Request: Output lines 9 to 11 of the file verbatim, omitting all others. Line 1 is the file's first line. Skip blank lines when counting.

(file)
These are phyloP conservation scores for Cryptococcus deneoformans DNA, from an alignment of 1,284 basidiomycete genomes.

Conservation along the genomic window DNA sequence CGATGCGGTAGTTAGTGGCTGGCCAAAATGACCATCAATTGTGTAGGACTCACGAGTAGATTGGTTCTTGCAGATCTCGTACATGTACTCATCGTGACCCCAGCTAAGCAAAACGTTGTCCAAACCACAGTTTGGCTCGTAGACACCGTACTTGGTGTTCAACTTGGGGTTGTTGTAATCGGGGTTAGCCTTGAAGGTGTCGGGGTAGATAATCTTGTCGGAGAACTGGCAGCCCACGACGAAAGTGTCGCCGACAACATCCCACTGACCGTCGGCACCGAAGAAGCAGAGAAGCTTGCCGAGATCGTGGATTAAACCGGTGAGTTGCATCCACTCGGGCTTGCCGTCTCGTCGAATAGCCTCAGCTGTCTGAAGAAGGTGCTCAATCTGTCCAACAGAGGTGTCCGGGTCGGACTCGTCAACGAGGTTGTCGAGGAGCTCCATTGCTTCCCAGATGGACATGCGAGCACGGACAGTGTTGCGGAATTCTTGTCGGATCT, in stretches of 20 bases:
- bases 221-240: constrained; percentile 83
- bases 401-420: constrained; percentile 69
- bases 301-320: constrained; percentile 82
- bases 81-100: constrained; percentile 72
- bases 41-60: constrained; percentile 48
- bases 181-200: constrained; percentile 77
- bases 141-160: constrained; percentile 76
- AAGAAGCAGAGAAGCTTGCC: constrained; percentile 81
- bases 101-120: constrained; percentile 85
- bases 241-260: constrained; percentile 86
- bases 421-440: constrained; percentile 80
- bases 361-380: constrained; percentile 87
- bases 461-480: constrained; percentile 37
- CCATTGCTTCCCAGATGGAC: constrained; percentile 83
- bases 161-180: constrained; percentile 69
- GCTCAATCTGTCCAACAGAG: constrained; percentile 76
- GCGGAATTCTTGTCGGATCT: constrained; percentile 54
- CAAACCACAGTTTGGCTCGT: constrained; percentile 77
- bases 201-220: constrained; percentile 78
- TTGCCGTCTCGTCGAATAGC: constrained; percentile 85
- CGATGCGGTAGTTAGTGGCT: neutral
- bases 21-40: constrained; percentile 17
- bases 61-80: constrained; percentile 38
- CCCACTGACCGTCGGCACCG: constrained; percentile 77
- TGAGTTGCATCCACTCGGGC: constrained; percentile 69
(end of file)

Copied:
- bases 141-160: constrained; percentile 76
- AAGAAGCAGAGAAGCTTGCC: constrained; percentile 81
- bases 101-120: constrained; percentile 85